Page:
Dean Martin asks Napolitano to ‘make good’ on her own invoice

By Linda Bentley | January 13, 2010

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PHOENIX – We’ll soon see how Department of Homeland Security Secretary Janet Napolitano responds to not just a taste of her own medicine, but to act on her own requests to former U.S. Attorney General Michael Mukasey in March 2008, when governor of Arizona, regarding invoices she had been submitting to his office since October 2004 for payment of the uncompensated costs of incarcerating criminal aliens.

treasurer dean martinOn Jan. 4, 2010, Arizona Treasurer Dean Martin sent a letter to Napolitano, stating, “As you are aware, the state of Arizona has been grappling with a massive budget deficit of over $3 billion since your departure as governor, and as I had forecast a year ago, we have had to issue nearly $38 billion in Treasurer Warrant Notes in 2009.

“The cost of illegal immigration has exhausted our state treasury. In order to pay for the federal government’s responsibility of securing our national borders and incarcerating individuals who enter the United States illegally and commit crimes, the state has incurred hundreds of millions of dollars of debt to pay these bills.”

As a result, Martin resubmitted numerous invoices for the state’s uncompensated costs for incarcerating criminal aliens, which Napolitano, while governor, originally calculated and submitted to the federal government under the State Criminal Alien Assistance Plan (SCAAP) for FY1994 through FY2008.

Martin included copies of the original invoices submitted by Napolitano along with an updated invoice reflecting current principal and accrued interest totaling over $1 billion.
In her March 17, 2008 letter to Mukasey, Napolitano wrote, “As you know, the federal government is required by law to pay these costs, but has failed to pay more than pennies on the dollar,” citing the state was left with the “substantial unreimbursed costs.”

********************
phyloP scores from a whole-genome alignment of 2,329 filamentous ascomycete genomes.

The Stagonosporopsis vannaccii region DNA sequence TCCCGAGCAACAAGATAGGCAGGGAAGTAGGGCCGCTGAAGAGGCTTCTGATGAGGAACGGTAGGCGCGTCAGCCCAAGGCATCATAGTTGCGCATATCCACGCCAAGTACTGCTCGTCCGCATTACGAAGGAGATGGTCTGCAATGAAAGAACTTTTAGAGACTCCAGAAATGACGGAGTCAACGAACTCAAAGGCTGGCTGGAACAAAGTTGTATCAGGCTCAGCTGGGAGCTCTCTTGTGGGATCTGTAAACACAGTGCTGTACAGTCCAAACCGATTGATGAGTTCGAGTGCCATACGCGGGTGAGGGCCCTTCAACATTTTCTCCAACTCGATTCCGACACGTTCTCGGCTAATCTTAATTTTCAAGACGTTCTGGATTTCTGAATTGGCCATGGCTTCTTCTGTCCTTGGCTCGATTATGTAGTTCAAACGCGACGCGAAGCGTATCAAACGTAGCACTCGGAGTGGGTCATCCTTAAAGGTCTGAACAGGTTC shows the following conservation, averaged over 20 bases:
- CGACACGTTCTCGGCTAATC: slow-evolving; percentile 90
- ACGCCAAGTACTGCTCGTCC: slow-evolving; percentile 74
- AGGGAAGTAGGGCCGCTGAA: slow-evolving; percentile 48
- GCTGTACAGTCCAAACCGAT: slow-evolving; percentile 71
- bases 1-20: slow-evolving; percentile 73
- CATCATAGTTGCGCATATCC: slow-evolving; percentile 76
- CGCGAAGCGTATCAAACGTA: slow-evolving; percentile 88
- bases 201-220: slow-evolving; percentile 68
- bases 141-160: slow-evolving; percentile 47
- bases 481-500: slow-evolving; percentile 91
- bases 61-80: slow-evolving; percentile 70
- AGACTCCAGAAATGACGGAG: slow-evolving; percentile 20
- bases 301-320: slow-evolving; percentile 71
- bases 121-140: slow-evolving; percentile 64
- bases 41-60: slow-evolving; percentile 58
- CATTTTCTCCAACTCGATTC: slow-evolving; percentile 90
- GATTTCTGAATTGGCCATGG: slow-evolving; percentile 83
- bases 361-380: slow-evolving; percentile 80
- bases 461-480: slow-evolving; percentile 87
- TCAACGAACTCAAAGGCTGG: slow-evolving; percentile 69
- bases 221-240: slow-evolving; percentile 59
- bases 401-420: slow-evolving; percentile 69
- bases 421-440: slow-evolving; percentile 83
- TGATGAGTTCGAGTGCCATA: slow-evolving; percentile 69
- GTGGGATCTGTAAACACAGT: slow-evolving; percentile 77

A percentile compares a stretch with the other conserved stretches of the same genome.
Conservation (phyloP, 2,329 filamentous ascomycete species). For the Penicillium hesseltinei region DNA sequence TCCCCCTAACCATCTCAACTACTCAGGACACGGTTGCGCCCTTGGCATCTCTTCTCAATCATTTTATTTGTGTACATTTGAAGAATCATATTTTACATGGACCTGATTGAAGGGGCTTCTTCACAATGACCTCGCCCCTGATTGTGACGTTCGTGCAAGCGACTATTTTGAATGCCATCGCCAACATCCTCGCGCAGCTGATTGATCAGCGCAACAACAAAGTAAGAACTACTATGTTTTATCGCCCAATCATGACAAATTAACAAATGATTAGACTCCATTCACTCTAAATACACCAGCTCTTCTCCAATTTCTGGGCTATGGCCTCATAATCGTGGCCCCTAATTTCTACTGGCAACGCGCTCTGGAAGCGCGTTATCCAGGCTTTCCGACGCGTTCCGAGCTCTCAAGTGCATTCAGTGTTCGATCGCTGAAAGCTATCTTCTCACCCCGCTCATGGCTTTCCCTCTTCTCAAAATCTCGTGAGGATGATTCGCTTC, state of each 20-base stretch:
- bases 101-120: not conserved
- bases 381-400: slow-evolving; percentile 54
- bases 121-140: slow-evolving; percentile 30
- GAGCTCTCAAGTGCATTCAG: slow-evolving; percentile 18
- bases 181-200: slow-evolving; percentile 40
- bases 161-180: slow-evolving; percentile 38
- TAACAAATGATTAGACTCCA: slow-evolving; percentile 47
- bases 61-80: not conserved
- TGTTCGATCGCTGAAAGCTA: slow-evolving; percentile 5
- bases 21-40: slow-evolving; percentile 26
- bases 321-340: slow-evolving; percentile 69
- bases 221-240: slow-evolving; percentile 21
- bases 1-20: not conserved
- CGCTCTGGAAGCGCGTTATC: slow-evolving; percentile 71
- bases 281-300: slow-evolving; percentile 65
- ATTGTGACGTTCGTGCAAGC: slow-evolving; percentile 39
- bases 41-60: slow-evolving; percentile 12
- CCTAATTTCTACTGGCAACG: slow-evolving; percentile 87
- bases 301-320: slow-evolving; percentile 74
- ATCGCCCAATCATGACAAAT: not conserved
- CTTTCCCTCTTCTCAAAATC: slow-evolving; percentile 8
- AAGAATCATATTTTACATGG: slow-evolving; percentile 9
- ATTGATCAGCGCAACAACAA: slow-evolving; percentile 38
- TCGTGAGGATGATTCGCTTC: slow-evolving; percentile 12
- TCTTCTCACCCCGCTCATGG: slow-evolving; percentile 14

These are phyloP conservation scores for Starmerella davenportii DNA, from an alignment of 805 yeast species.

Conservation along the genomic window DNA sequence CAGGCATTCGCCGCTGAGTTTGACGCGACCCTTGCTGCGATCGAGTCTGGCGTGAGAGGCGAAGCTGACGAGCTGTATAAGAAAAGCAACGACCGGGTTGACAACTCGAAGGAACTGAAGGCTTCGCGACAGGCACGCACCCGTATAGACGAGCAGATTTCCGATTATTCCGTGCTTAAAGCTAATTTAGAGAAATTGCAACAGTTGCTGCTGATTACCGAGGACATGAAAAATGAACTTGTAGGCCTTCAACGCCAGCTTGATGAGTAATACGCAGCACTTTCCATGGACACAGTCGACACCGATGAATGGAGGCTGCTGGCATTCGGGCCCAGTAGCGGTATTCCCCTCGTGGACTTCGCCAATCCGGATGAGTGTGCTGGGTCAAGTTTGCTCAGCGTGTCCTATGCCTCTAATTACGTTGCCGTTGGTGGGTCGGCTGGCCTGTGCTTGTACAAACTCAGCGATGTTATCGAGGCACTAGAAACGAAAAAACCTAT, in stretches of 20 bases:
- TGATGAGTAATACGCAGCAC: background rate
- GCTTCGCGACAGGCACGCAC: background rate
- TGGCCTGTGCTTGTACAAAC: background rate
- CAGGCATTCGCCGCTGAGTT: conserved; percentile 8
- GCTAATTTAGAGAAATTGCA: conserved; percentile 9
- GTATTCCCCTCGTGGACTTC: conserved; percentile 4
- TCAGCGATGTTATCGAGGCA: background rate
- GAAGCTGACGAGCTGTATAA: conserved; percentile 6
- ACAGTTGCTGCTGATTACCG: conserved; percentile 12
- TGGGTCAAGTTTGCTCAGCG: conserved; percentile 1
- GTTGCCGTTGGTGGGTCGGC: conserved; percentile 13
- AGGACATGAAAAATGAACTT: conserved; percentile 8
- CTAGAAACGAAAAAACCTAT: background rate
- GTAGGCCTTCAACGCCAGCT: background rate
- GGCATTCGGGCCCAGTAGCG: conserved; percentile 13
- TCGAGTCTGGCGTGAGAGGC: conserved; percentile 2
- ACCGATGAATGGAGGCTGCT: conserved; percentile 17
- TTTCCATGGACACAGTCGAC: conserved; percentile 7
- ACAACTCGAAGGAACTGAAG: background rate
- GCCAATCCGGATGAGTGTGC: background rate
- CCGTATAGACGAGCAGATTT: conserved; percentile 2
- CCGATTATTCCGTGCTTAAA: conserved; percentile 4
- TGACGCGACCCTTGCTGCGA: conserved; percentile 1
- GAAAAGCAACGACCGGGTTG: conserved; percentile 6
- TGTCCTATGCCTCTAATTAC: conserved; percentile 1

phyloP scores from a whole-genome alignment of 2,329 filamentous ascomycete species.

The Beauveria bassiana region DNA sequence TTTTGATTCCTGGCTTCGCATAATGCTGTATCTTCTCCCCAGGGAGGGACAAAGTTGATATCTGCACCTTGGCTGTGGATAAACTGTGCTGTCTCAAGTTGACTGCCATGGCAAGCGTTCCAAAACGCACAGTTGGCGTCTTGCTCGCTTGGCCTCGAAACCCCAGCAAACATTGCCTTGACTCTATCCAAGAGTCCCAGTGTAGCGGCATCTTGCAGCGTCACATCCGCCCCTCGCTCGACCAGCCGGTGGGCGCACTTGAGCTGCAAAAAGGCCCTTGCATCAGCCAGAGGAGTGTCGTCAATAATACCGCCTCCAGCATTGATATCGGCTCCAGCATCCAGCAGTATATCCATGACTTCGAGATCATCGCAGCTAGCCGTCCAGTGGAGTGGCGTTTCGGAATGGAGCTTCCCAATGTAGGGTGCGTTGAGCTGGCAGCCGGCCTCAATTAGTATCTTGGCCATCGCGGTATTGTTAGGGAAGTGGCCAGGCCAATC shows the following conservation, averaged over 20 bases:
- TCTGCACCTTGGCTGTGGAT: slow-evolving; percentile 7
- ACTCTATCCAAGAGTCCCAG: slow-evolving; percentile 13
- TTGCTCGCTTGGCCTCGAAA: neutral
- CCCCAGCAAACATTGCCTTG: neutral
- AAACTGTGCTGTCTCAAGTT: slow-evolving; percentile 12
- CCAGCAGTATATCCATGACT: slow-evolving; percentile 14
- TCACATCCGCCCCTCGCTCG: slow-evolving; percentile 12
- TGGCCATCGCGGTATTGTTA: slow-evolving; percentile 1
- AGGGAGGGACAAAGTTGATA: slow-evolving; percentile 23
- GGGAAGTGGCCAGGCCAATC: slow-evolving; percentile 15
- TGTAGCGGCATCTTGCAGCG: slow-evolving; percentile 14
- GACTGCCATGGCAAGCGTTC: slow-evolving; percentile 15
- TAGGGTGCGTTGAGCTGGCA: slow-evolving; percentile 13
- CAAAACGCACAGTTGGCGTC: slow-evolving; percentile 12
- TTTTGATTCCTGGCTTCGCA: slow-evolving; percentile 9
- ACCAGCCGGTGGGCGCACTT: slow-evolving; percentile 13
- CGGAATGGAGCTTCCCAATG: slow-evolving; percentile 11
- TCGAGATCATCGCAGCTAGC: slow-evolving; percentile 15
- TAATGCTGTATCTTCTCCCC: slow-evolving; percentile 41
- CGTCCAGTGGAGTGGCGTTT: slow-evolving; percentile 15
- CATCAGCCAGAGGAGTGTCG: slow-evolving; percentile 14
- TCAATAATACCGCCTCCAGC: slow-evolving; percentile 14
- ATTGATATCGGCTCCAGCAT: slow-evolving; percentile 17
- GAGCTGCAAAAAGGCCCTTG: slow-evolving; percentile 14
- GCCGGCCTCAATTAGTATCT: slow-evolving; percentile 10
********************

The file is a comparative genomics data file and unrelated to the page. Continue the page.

Napolitano called the burden on Arizona’s taxpayers “unfair” and said it was “a direct result of the federal government’s failure both to properly secure our borders and to pay the costs associated with this failure.”

She called on Mukasey to either pay up or take those inmates into federal custody as required by 8 U.S.C. § 1231(i)(1). At the time, the invoices totaled $448,565,761.83.

Napolitano reiterated such funding was not only required by law, but was desperately needed to alleviate a burden, which she stated had been “borne too long by the taxpayers of Arizona and the other border states.”

Martin wrote, “As you can see, the Administration has continued to only pay ‘pennies on the dollar’ toward the actual costs. I hope you still agree with your statements from 2008, as I do, that this funding is desperately needed to alleviate a burden that has been borne far too long by the taxpayers of Arizona and other border states.”

Martin continued, “Illegal immigration has literally broken the bank here in Arizona. Napolitano is now responsible for securing our borders and is in a position to make good on the bill she said the federal government owed.”

In conclusion, he said he looked forward to Napolitano’s prompt response “before legal remedies are pursued to recoup this long overdue debt to the taxpayers of the state of Arizona.